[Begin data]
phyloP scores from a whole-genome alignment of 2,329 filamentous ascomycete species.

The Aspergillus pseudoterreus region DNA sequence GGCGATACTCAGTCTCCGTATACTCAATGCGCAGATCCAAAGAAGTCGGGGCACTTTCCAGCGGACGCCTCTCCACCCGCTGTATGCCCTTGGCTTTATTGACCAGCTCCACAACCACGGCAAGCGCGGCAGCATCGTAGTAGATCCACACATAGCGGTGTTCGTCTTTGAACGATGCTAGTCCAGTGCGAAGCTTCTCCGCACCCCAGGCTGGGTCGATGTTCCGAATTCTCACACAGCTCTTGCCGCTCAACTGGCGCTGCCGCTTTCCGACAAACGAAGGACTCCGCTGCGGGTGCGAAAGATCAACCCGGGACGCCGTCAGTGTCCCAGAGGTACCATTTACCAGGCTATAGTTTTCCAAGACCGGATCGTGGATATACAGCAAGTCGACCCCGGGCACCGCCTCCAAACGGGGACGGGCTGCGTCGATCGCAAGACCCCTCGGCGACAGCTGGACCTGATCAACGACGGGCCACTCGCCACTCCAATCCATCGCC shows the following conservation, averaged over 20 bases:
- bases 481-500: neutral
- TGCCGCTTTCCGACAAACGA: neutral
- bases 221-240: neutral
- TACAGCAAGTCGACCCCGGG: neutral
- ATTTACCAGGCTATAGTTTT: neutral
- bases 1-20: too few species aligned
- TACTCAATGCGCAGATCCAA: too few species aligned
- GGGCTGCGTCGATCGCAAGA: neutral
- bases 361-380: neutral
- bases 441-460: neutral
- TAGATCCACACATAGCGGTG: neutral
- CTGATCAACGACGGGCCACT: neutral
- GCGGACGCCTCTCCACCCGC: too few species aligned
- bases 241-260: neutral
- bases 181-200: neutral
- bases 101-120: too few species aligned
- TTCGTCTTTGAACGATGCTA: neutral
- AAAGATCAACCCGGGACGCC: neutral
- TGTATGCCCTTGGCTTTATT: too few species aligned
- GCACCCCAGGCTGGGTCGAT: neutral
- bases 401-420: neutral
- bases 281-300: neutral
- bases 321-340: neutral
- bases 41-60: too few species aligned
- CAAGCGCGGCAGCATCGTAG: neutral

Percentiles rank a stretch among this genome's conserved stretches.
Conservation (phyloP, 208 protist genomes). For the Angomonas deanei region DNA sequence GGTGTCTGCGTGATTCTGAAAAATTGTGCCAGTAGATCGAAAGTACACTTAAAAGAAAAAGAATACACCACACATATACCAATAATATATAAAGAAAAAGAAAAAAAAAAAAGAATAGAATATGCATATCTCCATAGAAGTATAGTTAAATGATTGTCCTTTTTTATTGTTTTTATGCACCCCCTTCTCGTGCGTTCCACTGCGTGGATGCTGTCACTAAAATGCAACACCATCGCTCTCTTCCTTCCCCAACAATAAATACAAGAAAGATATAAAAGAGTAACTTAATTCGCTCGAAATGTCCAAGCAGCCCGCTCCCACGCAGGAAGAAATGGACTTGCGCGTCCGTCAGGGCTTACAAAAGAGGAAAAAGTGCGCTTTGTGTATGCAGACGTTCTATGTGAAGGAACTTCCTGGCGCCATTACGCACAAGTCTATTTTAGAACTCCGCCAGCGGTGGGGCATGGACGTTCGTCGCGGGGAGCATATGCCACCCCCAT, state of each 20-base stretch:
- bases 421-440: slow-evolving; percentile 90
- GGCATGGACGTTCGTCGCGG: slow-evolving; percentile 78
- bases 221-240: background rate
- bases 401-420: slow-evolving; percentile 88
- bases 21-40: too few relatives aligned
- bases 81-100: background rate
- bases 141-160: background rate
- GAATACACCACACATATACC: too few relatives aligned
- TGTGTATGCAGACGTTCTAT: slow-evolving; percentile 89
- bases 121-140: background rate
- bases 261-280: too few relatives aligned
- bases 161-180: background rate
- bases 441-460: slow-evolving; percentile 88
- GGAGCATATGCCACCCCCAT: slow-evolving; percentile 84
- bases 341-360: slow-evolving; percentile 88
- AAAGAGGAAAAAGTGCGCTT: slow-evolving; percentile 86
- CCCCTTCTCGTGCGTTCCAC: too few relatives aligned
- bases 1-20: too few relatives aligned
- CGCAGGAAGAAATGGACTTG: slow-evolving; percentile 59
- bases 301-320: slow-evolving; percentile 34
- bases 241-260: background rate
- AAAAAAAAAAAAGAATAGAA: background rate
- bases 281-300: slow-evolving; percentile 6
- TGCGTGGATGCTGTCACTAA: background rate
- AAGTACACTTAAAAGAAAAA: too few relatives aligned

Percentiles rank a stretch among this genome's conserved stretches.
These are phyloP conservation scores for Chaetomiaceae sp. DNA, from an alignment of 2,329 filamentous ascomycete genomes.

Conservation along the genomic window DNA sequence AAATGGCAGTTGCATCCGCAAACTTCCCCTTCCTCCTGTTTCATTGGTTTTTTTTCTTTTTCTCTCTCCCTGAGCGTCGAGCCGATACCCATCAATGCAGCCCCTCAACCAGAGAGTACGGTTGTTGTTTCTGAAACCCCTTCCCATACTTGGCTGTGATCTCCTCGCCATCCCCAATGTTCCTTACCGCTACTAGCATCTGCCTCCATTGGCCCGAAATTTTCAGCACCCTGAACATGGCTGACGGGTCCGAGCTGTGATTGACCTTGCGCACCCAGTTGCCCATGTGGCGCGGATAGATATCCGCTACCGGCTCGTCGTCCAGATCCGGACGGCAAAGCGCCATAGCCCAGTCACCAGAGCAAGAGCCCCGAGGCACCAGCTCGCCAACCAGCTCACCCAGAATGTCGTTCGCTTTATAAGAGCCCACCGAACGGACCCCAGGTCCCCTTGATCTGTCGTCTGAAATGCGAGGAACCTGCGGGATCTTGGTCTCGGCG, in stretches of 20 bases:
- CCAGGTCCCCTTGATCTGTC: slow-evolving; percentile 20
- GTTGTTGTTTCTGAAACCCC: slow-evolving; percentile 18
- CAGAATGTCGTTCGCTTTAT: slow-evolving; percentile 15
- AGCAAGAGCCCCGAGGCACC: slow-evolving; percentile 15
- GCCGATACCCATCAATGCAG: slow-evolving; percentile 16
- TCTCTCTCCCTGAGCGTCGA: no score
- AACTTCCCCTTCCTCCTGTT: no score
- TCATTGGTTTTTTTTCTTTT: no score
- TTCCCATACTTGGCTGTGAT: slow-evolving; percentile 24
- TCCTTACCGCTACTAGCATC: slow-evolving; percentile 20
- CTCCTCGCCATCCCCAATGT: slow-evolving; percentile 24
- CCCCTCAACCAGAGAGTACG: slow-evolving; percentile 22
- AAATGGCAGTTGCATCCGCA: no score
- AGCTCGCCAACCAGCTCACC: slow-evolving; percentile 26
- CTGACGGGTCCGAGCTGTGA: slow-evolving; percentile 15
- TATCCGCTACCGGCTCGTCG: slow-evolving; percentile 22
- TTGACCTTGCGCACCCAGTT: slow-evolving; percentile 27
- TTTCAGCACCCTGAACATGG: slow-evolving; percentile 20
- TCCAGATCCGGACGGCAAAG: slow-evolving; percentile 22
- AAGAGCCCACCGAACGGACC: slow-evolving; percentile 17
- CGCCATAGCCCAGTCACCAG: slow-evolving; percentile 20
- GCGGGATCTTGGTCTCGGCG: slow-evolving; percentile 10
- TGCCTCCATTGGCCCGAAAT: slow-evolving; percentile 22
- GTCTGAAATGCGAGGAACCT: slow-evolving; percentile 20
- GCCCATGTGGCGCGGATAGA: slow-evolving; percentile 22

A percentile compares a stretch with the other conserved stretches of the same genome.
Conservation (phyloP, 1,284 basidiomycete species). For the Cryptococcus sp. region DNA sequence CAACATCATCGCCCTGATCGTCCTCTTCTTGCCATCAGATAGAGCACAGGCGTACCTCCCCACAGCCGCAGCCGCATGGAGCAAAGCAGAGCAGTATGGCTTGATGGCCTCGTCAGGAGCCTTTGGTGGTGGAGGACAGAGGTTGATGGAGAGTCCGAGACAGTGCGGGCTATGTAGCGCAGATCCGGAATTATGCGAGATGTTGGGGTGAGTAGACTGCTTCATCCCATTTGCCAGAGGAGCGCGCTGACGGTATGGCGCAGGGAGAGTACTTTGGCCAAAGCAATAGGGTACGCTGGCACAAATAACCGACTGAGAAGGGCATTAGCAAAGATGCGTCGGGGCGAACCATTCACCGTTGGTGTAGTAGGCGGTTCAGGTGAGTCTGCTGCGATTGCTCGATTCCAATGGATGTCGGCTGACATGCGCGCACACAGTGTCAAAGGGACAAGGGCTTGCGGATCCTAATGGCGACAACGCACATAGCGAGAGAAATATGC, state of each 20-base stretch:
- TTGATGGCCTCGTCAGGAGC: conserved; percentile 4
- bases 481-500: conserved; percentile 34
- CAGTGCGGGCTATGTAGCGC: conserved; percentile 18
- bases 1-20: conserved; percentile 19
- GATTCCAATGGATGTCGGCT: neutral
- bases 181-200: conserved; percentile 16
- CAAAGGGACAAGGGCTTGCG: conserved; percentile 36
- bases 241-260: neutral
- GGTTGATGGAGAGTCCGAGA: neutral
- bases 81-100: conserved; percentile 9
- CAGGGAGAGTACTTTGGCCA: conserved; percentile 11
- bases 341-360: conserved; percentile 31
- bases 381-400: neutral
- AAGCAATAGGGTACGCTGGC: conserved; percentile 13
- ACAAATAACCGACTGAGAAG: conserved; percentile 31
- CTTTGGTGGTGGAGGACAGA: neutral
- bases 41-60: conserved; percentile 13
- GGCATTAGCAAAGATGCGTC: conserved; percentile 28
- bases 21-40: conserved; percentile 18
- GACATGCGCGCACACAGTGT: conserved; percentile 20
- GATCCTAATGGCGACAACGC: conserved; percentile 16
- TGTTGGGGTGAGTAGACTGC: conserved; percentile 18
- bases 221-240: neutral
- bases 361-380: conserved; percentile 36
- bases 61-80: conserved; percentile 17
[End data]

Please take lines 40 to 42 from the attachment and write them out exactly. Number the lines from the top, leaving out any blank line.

- bases 261-280: too few relatives aligned
- bases 161-180: background rate
- bases 441-460: slow-evolving; percentile 88